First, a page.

Data ONTAP 7 and earlier
What are Drive Bypass Events?
fcal link_stats report BYP status.
localhost> fcstat device_map
Loop Map for channel 4a:
Translated Map: Port Count 28
7 29 27 26 25 24 23 22 21 20 19 18 17 16 45 44
43 42 41 40 39 38 37 36 35 34 33 32
Shelf 1: 29BYP 27 26 25 24 23 22 21 20 19 18 17 16
Shelf 2: 45 44 43 42 41 40 39 38 37 36 35 34 33 32
This means that the disk id 28 has been bypassed.
Drive bypass events are situations that cause the ESH to bypass a drive port thus making it inaccessible by the host and isolating the drive from the loop. There are primarily two different kinds of drive Bypass Events:
- Threshold Bypasses - Situations where the ESH detects that a certain kind of error is occurring for a specific period of time and the determination is made to bypass the port because of accumulated errors over time or over the amount of data flowing through the loop.
- Policy Bypasses - Situations where the ESH detects a critical problem and bypasses a drive in order to maintain the integrity of the loop. This might be a "situational" problem which later clears, but once a drive is bypassed, it will remain bypassed until manually cleared by removing and reseating the drive, or by power cycling of the shelf.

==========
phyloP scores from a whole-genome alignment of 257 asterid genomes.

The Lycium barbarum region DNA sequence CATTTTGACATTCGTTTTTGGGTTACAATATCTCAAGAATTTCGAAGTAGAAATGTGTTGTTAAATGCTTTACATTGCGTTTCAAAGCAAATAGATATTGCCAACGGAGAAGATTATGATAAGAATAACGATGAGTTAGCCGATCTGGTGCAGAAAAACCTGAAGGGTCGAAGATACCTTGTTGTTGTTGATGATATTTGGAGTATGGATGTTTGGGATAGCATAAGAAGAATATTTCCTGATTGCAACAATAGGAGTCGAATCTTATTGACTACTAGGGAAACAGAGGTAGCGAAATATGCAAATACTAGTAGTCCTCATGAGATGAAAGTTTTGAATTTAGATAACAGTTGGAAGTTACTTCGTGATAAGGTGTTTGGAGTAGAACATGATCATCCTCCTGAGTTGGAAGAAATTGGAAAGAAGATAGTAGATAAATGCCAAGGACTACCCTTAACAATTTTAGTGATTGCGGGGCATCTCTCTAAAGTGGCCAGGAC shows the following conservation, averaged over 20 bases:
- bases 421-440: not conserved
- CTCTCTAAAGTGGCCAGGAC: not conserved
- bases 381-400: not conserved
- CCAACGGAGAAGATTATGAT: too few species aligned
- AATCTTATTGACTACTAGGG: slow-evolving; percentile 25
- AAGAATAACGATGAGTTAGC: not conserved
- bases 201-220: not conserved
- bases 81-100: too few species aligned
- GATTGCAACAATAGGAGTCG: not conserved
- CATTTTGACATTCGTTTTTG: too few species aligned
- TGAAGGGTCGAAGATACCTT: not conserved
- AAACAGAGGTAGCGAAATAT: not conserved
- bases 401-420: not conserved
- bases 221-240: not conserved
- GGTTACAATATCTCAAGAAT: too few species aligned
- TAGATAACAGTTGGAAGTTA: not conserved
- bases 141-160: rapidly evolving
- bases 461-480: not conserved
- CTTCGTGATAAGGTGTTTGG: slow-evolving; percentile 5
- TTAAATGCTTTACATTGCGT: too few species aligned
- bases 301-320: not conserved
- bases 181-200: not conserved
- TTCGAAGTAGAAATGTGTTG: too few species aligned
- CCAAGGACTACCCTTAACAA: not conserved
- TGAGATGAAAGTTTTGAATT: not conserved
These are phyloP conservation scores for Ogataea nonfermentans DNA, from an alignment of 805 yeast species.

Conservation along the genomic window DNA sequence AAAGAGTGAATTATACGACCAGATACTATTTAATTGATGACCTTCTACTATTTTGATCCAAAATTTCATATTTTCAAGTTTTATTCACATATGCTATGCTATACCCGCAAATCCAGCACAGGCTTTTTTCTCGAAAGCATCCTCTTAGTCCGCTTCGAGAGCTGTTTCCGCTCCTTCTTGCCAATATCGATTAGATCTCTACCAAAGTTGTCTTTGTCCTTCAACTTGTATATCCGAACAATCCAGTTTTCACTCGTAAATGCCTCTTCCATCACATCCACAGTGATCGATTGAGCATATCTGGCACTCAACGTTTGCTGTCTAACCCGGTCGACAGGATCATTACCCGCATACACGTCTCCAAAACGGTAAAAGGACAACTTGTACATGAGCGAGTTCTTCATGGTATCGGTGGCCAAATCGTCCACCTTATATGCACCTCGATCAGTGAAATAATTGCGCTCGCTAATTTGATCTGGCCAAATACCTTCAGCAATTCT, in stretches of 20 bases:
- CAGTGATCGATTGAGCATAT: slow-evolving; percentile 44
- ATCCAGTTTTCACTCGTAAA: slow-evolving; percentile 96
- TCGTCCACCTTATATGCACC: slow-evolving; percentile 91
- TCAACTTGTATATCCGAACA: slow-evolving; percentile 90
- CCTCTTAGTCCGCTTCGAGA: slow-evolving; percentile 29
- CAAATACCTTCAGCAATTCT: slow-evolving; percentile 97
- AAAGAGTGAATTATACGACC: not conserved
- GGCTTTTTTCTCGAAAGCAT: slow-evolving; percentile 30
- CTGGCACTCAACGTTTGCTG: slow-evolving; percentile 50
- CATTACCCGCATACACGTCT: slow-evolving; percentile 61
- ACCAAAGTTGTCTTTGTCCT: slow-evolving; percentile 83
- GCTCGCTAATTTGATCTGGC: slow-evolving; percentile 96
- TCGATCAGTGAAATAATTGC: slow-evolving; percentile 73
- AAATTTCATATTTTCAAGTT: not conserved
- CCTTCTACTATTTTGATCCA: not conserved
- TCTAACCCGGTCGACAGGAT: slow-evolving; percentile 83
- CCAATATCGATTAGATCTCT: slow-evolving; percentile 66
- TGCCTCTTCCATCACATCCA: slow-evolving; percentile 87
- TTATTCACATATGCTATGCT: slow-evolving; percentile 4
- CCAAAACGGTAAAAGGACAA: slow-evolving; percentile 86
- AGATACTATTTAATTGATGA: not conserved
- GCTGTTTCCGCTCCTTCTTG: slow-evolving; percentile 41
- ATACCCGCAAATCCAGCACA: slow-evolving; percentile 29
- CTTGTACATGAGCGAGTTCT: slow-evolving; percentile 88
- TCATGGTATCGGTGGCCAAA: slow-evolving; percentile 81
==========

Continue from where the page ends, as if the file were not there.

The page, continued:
- Self Bypasses - The hard drive electronics determine that the internal circuitry cannot function properly anymore. Thus the drive itself calls to be removed from the loop.
Note: ESH port may also show a bypass. It usually means that the loop has an issue, cable, or SFP. It could also be a speed mismatch that would bypass the ESH port.
Refer to the following document for more information on disk bypass codes: Monitoring the LRC, ESH, ESH2, or ESH4 modules.